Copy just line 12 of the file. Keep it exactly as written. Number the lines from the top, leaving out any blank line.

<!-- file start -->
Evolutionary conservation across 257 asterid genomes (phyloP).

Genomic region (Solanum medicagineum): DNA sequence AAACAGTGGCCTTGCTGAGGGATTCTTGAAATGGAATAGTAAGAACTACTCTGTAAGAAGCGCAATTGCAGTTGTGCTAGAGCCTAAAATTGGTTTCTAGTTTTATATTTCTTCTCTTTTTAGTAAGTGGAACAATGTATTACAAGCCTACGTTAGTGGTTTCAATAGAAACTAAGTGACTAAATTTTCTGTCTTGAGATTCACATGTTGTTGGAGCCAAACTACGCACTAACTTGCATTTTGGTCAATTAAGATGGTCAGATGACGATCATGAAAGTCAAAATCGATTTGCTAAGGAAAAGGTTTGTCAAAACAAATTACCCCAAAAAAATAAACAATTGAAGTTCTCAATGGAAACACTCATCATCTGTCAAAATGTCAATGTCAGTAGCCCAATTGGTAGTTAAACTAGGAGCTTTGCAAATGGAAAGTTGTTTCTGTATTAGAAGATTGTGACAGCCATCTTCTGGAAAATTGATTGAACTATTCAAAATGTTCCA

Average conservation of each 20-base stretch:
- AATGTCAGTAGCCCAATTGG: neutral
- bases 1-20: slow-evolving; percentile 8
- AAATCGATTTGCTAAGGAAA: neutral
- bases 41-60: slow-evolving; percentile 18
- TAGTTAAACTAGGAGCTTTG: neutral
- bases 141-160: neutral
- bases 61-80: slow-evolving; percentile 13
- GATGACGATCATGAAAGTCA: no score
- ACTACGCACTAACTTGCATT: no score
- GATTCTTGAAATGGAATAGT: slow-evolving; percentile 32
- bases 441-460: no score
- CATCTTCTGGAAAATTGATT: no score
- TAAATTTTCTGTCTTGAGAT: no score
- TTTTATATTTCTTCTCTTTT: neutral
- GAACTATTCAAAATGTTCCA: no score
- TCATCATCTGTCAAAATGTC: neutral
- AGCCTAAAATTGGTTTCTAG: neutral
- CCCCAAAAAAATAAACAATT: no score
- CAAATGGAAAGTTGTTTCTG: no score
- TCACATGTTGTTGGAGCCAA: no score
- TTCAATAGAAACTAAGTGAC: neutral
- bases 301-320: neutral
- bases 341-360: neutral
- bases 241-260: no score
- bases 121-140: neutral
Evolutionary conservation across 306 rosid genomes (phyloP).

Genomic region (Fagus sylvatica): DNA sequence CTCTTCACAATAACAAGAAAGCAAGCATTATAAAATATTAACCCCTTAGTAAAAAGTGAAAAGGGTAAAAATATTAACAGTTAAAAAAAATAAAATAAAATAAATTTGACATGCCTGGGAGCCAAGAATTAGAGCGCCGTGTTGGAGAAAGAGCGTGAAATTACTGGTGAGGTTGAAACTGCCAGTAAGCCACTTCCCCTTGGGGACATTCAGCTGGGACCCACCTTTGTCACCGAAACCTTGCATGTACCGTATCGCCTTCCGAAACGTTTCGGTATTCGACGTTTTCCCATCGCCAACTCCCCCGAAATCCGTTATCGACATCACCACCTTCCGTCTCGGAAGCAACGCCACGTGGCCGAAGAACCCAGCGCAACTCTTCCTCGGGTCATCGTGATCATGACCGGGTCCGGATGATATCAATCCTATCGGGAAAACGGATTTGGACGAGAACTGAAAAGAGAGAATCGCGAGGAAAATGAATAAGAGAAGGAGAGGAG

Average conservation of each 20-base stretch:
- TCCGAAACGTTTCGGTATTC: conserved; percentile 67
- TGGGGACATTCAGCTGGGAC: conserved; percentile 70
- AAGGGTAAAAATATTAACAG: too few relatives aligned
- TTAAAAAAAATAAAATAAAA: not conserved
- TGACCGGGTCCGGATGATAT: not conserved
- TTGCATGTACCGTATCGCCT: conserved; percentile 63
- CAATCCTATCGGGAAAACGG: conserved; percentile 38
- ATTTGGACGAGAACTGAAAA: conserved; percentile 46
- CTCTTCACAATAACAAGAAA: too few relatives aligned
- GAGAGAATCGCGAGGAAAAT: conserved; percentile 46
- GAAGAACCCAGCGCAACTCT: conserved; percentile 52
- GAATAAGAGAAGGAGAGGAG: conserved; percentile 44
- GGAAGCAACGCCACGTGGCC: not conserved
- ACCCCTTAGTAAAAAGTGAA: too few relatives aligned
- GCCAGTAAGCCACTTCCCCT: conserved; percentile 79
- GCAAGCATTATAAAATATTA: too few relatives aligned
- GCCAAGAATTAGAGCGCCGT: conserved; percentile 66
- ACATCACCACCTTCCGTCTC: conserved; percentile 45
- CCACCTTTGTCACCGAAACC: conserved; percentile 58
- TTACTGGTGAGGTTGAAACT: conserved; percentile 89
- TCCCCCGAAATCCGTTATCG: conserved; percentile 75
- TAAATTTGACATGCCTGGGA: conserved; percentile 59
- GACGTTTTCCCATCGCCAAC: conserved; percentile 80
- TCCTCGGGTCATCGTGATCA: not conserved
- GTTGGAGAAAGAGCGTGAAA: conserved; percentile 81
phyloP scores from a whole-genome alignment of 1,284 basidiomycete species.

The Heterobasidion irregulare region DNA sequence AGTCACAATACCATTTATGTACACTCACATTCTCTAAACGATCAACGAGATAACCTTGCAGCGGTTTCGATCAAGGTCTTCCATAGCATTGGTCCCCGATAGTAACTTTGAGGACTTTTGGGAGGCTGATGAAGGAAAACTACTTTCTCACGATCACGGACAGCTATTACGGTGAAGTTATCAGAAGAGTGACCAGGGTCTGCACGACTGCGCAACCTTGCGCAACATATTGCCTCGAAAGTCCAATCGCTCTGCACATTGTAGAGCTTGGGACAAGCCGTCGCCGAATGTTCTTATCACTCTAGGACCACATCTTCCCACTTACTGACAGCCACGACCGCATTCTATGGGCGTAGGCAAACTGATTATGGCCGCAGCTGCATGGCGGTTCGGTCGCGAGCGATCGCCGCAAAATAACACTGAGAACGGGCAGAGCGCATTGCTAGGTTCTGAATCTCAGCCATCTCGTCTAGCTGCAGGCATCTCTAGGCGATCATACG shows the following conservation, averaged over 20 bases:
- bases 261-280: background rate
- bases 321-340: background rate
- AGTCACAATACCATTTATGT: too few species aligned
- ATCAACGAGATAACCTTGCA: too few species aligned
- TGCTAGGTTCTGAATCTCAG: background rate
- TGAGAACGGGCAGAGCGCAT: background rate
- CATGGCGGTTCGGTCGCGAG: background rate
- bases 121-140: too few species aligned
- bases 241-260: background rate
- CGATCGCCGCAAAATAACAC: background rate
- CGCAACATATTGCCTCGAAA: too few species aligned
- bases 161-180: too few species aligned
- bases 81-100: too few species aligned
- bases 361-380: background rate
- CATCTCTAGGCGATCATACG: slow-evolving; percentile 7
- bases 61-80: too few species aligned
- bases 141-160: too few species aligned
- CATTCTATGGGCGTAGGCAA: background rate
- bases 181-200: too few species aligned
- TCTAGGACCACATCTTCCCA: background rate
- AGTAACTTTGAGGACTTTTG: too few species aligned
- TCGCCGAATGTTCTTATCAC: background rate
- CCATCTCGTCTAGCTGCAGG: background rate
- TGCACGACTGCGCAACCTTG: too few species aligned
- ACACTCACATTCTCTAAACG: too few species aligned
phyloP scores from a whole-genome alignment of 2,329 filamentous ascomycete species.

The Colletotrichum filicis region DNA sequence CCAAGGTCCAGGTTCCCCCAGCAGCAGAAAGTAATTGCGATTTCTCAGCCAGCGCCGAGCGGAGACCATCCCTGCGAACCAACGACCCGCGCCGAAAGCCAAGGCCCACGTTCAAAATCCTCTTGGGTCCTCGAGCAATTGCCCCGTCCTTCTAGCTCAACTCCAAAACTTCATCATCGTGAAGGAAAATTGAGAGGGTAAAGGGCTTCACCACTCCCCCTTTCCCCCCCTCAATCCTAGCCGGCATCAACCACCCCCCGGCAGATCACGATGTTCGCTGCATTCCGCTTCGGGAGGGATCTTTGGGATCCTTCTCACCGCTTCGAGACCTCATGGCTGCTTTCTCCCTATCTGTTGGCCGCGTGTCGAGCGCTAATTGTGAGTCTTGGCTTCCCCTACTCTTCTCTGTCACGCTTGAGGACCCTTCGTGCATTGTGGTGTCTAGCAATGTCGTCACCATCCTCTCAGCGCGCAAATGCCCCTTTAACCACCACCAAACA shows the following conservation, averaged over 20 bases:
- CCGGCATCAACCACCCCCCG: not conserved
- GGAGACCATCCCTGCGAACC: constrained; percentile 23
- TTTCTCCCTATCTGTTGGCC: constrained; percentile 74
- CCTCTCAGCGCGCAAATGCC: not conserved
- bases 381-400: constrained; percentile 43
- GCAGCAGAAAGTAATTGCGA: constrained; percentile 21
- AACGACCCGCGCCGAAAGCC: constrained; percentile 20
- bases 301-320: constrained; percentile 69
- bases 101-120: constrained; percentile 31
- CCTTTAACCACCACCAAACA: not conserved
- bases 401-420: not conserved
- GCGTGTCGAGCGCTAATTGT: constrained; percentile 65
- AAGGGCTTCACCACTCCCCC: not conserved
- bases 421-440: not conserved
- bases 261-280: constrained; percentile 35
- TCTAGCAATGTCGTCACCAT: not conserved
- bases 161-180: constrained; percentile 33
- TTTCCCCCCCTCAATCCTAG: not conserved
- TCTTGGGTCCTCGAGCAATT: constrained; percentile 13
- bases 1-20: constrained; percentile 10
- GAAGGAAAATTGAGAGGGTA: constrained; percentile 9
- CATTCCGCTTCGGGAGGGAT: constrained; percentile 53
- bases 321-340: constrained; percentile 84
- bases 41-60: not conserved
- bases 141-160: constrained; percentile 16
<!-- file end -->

- ACTACGCACTAACTTGCATT: no score